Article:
Ischian Excursion

The Romans called it Aenaria, Virgil named it Inarime, we call it Ischia.

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In late May this year I took a gorgeous day trip to this volcanic island not far from Naples. On a practical level (I didn’t keep my receipt but think) it was around €20 each way on the hydrofoil. There are the full range of food options from supermarkets to glorious restaurants overlooking the sea and of course, there is the €17.50 needed to buy two pretty bracelets at That’s Amore on via Luigi Mazzella!

It is notable for its Greek colonies dating back to the 6th century BC.

It has thermal spas with mud and hot springs and these draw the likes of Angela Merkel as well as 4 million other tourists.

The stunning Aragonese castle is a highlight as is the port, the beaches and phenomenal coastal walkway looking back at the Italian mainland.

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Another notable feature which is not so lovely is the complete absence of any sewage system here even though 60,000 people live her year round and the 4 million visitors all use the loo. It goes directly into the sea.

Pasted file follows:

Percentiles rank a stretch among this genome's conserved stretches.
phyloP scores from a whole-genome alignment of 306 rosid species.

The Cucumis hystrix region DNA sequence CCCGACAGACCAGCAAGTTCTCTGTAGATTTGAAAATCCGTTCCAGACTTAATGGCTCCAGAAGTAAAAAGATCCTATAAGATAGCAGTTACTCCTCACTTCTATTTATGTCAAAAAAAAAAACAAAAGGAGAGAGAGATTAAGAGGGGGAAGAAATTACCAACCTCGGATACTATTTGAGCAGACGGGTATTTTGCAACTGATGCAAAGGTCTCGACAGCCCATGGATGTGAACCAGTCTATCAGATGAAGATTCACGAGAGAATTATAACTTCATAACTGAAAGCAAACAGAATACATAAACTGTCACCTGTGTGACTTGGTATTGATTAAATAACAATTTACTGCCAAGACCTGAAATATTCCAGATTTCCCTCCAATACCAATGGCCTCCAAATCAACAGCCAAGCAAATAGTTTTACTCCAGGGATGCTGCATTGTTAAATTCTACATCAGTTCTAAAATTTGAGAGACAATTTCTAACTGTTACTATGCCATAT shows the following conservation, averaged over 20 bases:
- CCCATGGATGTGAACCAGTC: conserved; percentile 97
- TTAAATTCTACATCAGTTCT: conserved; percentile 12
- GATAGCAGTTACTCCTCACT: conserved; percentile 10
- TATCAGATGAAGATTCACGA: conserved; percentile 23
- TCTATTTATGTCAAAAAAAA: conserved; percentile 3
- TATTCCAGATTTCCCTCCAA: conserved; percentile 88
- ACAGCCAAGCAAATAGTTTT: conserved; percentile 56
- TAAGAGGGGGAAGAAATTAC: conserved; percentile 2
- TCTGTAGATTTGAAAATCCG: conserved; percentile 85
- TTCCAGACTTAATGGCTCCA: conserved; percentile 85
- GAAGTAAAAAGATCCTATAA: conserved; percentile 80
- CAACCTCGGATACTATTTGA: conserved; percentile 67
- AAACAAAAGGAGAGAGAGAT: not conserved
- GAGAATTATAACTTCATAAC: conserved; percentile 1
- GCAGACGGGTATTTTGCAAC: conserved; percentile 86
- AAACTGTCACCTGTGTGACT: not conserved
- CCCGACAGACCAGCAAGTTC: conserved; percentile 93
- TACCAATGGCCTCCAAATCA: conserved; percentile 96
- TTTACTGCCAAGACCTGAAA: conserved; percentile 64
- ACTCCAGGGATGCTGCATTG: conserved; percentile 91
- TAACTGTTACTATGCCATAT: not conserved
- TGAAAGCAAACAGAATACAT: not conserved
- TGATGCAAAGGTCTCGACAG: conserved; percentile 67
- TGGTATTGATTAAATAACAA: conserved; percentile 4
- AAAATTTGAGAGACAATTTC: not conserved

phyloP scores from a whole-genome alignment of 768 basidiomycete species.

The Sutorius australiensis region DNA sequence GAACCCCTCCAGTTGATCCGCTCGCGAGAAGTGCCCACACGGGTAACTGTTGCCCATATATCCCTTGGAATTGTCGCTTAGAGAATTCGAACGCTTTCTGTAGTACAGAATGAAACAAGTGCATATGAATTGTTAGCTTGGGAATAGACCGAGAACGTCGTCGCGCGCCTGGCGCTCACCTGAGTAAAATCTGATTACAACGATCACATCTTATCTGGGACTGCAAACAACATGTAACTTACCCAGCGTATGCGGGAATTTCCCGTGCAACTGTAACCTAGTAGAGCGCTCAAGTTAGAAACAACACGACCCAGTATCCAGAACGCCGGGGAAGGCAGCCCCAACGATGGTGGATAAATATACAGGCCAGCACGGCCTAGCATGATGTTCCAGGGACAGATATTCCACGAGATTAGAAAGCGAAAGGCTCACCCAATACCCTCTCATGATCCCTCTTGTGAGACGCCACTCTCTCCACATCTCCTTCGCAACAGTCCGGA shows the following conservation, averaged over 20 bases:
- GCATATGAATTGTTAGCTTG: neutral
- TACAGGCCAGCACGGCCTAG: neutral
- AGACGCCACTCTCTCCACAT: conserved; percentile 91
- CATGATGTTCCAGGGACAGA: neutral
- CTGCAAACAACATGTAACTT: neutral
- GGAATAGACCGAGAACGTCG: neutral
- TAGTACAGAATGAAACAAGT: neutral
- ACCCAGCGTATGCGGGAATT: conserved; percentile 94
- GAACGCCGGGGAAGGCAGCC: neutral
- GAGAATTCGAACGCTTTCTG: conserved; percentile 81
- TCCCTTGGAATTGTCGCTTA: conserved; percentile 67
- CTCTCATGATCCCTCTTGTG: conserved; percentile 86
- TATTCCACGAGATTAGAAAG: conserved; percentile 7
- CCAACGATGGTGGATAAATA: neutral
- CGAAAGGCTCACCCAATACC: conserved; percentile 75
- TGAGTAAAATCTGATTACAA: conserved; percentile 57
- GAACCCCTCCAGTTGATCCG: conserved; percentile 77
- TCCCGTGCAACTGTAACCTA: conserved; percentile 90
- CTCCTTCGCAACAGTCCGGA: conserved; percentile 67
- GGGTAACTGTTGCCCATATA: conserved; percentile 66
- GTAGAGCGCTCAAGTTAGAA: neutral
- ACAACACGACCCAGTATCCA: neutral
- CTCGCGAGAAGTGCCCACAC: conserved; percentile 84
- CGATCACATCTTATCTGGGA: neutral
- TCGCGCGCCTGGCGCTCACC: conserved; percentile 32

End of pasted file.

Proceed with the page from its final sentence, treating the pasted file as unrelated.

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Ferrante’s Neapolitan novels had some scenes set here. It was a welcome escape from poverty, sickness and heat of Naples for the young Elena in the second novel.

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Only being here for a day limited how much I got to see but the boat ride alone was a joy. (Have you stood outside on a hydrofoil with the wind and salt spray howling across the deck on a hot summer’s day? Knees bent as the boat thumps up and down over the waves. It is like water skiing with no skill! It is exciting and invigorating! I found my tribe out there, the others that love this sort of experience, we shared shy smiles 🙂 ).

I went back to Naples with a suntan, a tummy full of cherries, arancini, and gelato and of course, wearing my bracelets.

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7 thoughts on “Ischian Excursion

    1. My preference was to find the beach, swim, eat, and walk the paths. I had one day and had to prioritise my time. The coastal paths had a gorgeous onshore breeze and tree shade, and incredible views of the island and mainland Italy, the hill to the castle looked hot and arid. 🙂

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      1. Yes, of course. But next time, go there. It has an amazing display of torture apparati. Also a fascinating if macabre room where dead nuns were placed on special seats. (It was once a nunnery too) Unfortunate novice nuns were made to kneel in front of these dead sisters, and ponder their mortality. Thank goodness times have changed!

        Liked by 1 person

  1. I’ve spent a couple of weekends on Ischia, a beautiful island but I hadn’t ever heard about the sewage… Mammamia!
    The Germans love it because of the nature and the spas, but also because it’s seen as a bargain, costing much less than nearby Capri.

    Liked by 1 person

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